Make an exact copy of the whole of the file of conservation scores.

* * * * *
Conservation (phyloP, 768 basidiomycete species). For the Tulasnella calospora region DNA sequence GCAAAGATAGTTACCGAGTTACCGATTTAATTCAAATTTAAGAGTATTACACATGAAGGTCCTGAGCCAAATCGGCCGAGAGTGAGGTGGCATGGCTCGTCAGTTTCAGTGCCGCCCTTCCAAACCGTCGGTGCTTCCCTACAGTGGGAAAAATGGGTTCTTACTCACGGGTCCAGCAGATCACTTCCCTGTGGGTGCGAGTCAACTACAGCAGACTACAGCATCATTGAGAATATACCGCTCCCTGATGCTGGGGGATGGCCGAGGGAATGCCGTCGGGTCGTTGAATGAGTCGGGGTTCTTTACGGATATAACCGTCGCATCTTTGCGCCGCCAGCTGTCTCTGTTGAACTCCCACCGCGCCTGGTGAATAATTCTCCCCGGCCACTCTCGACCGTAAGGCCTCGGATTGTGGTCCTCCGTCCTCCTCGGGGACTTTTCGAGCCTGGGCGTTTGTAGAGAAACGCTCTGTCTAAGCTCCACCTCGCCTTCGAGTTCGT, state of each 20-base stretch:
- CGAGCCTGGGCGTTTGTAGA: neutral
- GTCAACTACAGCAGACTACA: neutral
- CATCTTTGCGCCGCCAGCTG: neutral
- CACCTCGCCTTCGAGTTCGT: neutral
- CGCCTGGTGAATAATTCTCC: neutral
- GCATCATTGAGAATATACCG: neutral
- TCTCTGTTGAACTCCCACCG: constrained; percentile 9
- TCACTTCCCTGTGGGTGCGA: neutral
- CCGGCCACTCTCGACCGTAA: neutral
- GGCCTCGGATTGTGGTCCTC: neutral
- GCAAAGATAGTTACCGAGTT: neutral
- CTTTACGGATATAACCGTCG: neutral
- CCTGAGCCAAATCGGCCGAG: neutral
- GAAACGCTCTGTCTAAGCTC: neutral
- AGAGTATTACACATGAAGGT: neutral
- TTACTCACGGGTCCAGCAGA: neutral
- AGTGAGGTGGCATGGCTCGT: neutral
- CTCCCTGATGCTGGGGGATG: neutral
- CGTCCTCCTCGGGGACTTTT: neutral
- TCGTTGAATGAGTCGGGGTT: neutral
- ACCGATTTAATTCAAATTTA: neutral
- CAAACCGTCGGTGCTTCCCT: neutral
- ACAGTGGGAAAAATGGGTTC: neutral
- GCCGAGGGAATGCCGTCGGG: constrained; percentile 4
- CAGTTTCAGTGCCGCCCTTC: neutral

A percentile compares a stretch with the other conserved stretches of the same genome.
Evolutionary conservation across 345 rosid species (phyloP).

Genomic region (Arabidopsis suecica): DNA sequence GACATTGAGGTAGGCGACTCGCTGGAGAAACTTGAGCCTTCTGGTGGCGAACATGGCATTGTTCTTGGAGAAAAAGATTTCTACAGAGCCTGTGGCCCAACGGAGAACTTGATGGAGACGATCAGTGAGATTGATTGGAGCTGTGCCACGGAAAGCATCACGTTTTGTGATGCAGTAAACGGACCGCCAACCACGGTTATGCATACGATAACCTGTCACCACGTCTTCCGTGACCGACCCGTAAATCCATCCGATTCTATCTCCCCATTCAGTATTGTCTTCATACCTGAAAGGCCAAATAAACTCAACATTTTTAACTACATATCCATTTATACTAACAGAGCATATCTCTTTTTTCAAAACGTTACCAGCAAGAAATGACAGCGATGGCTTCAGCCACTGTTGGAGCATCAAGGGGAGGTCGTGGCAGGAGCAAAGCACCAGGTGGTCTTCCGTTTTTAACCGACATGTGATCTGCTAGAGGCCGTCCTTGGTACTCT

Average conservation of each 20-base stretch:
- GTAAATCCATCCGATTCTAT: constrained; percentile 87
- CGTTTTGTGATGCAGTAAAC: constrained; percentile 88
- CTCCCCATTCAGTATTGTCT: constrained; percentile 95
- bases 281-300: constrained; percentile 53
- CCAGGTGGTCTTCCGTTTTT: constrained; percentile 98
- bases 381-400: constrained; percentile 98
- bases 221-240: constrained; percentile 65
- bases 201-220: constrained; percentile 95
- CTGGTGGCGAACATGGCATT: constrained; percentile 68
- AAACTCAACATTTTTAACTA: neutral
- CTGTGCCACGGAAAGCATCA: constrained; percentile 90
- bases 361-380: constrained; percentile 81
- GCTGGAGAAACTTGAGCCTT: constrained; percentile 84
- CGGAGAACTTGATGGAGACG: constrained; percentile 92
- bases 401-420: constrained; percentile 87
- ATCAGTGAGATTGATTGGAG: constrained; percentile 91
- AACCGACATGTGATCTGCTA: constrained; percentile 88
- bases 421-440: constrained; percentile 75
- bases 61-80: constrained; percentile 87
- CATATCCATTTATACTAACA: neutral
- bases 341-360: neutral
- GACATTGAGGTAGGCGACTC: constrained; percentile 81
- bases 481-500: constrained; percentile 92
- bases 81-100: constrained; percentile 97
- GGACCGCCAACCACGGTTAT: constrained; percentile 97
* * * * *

Conservation (phyloP, 768 basidiomycete species). For the Tulasnella calospora region DNA sequence GCAAAGATAGTTACCGAGTTACCGATTTAATTCAAATTTAAGAGTATTACACATGAAGGTCCTGAGCCAAATCGGCCGAGAGTGAGGTGGCATGGCTCGTCAGTTTCAGTGCCGCCCTTCCAAACCGTCGGTGCTTCCCTACAGTGGGAAAAATGGGTTCTTACTCACGGGTCCAGCAGATCACTTCCCTGTGGGTGCGAGTCAACTACAGCAGACTACAGCATCATTGAGAATATACCGCTCCCTGATGCTGGGGGATGGCCGAGGGAATGCCGTCGGGTCGTTGAATGAGTCGGGGTTCTTTACGGATATAACCGTCGCATCTTTGCGCCGCCAGCTGTCTCTGTTGAACTCCCACCGCGCCTGGTGAATAATTCTCCCCGGCCACTCTCGACCGTAAGGCCTCGGATTGTGGTCCTCCGTCCTCCTCGGGGACTTTTCGAGCCTGGGCGTTTGTAGAGAAACGCTCTGTCTAAGCTCCACCTCGCCTTCGAGTTCGT, state of each 20-base stretch:
- CGAGCCTGGGCGTTTGTAGA: neutral
- GTCAACTACAGCAGACTACA: neutral
- CATCTTTGCGCCGCCAGCTG: neutral
- CACCTCGCCTTCGAGTTCGT: neutral
- CGCCTGGTGAATAATTCTCC: neutral
- GCATCATTGAGAATATACCG: neutral
- TCTCTGTTGAACTCCCACCG: constrained; percentile 9
- TCACTTCCCTGTGGGTGCGA: neutral
- CCGGCCACTCTCGACCGTAA: neutral
- GGCCTCGGATTGTGGTCCTC: neutral
- GCAAAGATAGTTACCGAGTT: neutral
- CTTTACGGATATAACCGTCG: neutral
- CCTGAGCCAAATCGGCCGAG: neutral
- GAAACGCTCTGTCTAAGCTC: neutral
- AGAGTATTACACATGAAGGT: neutral
- TTACTCACGGGTCCAGCAGA: neutral
- AGTGAGGTGGCATGGCTCGT: neutral
- CTCCCTGATGCTGGGGGATG: neutral
- CGTCCTCCTCGGGGACTTTT: neutral
- TCGTTGAATGAGTCGGGGTT: neutral
- ACCGATTTAATTCAAATTTA: neutral
- CAAACCGTCGGTGCTTCCCT: neutral
- ACAGTGGGAAAAATGGGTTC: neutral
- GCCGAGGGAATGCCGTCGGG: constrained; percentile 4
- CAGTTTCAGTGCCGCCCTTC: neutral

A percentile compares a stretch with the other conserved stretches of the same genome.
Evolutionary conservation across 345 rosid species (phyloP).

Genomic region (Arabidopsis suecica): DNA sequence GACATTGAGGTAGGCGACTCGCTGGAGAAACTTGAGCCTTCTGGTGGCGAACATGGCATTGTTCTTGGAGAAAAAGATTTCTACAGAGCCTGTGGCCCAACGGAGAACTTGATGGAGACGATCAGTGAGATTGATTGGAGCTGTGCCACGGAAAGCATCACGTTTTGTGATGCAGTAAACGGACCGCCAACCACGGTTATGCATACGATAACCTGTCACCACGTCTTCCGTGACCGACCCGTAAATCCATCCGATTCTATCTCCCCATTCAGTATTGTCTTCATACCTGAAAGGCCAAATAAACTCAACATTTTTAACTACATATCCATTTATACTAACAGAGCATATCTCTTTTTTCAAAACGTTACCAGCAAGAAATGACAGCGATGGCTTCAGCCACTGTTGGAGCATCAAGGGGAGGTCGTGGCAGGAGCAAAGCACCAGGTGGTCTTCCGTTTTTAACCGACATGTGATCTGCTAGAGGCCGTCCTTGGTACTCT

Average conservation of each 20-base stretch:
- GTAAATCCATCCGATTCTAT: constrained; percentile 87
- CGTTTTGTGATGCAGTAAAC: constrained; percentile 88
- CTCCCCATTCAGTATTGTCT: constrained; percentile 95
- bases 281-300: constrained; percentile 53
- CCAGGTGGTCTTCCGTTTTT: constrained; percentile 98
- bases 381-400: constrained; percentile 98
- bases 221-240: constrained; percentile 65
- bases 201-220: constrained; percentile 95
- CTGGTGGCGAACATGGCATT: constrained; percentile 68
- AAACTCAACATTTTTAACTA: neutral
- CTGTGCCACGGAAAGCATCA: constrained; percentile 90
- bases 361-380: constrained; percentile 81
- GCTGGAGAAACTTGAGCCTT: constrained; percentile 84
- CGGAGAACTTGATGGAGACG: constrained; percentile 92
- bases 401-420: constrained; percentile 87
- ATCAGTGAGATTGATTGGAG: constrained; percentile 91
- AACCGACATGTGATCTGCTA: constrained; percentile 88
- bases 421-440: constrained; percentile 75
- bases 61-80: constrained; percentile 87
- CATATCCATTTATACTAACA: neutral
- bases 341-360: neutral
- GACATTGAGGTAGGCGACTC: constrained; percentile 81
- bases 481-500: constrained; percentile 92
- bases 81-100: constrained; percentile 97
- GGACCGCCAACCACGGTTAT: constrained; percentile 97